Iodine and Hyperthyroid Disorders
I used to believe the same thing. However, Kimberly Balas, got me thinking otherwise. She pointed out that the standard treatment for Grave’s disease is to destroy the thyroid with radioactive iodine. However, if the body had enough iodine, it would not take up the radioactive iodine.
I know this is true because I took a civil defense class when I was a teenager and learned that fall-out shelters included supplies of potassium iodide. The idea was to take the iodine in case of a nuclear attack so your body wouldn’t absorb radioactive iodine. This means, as Kim pointed out, that Grave’s patients must be low in iodine or they wouldn’t take up the radioactive stuff so readily. So, you may want to consider one of the thyroid formulas containing seaweeds as part of a natural protocol for treating Grave’s disease.
The formula that seems to work best in the case of Grave’s sufferers is TS II with Hops. The hops has a calming effect, something that Grave’s patients need, and the herbs in that formula seem to balance the thyroid function more than stimulate it. However, I know that Kim and others have successfully used stronger iodine supplements, including Iodoral with clients with hyperthyroid conditions.
Protecting the Thyroid During Conventional Treatment
Which brings to mind an interesting case I worked with one time. In one of my Grave’s clients, we had been unable to calm her thyroid down enough, so she decided to go for the radioactive iodine treatment. We decided, however, to at least partially protect her body from the radioactive iodine by having her take large doses of Thyroid Activator for several weeks before the procedure.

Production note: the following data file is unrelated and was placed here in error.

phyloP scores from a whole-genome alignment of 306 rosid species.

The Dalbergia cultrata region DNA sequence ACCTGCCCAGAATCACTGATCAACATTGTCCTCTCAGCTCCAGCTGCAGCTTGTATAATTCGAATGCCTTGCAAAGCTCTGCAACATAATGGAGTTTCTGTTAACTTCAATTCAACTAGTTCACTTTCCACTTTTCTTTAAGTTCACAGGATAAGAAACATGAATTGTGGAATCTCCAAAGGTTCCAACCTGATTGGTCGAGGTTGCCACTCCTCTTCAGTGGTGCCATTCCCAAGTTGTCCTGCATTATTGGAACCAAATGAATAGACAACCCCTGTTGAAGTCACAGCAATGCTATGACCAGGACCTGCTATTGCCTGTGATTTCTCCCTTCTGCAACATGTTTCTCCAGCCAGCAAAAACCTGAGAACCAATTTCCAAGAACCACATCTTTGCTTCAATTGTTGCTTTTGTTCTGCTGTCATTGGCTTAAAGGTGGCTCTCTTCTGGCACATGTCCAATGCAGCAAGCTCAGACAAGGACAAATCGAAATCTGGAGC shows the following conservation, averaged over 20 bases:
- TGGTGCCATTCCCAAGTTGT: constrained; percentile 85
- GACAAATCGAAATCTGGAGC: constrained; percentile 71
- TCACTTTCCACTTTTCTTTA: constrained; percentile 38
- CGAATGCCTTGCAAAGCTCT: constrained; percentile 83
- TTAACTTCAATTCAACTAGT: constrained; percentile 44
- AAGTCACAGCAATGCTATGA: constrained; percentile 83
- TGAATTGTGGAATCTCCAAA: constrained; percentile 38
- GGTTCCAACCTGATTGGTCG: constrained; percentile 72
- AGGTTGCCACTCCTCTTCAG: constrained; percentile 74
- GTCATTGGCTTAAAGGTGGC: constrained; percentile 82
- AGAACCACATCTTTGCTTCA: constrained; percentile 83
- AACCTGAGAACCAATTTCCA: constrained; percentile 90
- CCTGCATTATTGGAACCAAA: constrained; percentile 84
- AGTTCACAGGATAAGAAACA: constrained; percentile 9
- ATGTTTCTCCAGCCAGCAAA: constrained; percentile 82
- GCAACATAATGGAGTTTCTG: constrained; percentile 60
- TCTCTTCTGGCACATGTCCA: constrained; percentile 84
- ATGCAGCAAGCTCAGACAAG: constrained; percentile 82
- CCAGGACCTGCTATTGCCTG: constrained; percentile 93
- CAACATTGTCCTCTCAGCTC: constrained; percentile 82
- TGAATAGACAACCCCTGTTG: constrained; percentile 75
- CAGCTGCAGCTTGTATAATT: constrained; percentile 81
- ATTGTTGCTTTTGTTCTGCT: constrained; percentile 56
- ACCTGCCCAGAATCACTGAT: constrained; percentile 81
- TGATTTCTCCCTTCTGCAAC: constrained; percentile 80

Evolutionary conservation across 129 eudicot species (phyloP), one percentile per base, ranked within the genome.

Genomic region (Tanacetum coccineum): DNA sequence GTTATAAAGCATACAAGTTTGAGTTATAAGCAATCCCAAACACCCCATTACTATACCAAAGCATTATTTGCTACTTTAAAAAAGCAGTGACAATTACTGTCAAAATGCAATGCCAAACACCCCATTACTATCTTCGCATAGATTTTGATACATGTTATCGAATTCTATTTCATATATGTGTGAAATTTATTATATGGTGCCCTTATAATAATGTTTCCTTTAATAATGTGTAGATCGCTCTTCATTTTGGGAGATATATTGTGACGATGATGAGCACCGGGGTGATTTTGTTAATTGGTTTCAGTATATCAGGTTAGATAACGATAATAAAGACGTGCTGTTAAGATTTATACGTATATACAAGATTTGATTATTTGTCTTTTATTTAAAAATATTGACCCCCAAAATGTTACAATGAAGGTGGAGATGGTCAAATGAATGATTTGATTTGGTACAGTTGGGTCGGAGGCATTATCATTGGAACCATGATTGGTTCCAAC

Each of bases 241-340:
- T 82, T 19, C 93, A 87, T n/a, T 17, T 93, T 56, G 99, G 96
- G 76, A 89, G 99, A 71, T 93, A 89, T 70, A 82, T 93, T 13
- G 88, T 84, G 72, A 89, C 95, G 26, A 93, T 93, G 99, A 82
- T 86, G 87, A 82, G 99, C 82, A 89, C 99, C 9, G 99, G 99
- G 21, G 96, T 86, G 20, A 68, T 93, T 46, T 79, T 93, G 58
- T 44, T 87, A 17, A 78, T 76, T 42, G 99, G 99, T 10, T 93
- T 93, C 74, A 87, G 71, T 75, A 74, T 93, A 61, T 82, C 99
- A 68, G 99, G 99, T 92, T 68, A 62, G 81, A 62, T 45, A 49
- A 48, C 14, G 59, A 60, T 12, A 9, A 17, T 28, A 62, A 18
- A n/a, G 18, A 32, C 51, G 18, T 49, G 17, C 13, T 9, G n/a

After the procedure her thyroid hormone levels dropped, but didn’t bottom out. The doctor kept testing her to see when she’d need to go on thyroid medication, but apparently we’d protected enough of her thyroid that part of it was still functioning. I don’t know if it eventually got low enough that she needed thyroid medication, but for at least the time I was in touch with her that didn’t happen.
So, if someone is going to opt for the radioactive iodine treatment, I’d at least consider protecting yourself by taking a lot of iodine supplements for a couple of weeks before and perhaps even during the therapy. It might protect your thyroid from complete destruction.
By no means is the information in this article sufficient to treat Grave’s disease naturally. It’s meant to be a starting point. One needs to look carefully at the individual person to determine a course of natural therapy. I’d also recommend doing more research. Furthermore, since hyperthyroid conditions like Grave’s disease are serious and potentially life-threatening, the situation should be monitored by a physician to make certain your natural therapies are working.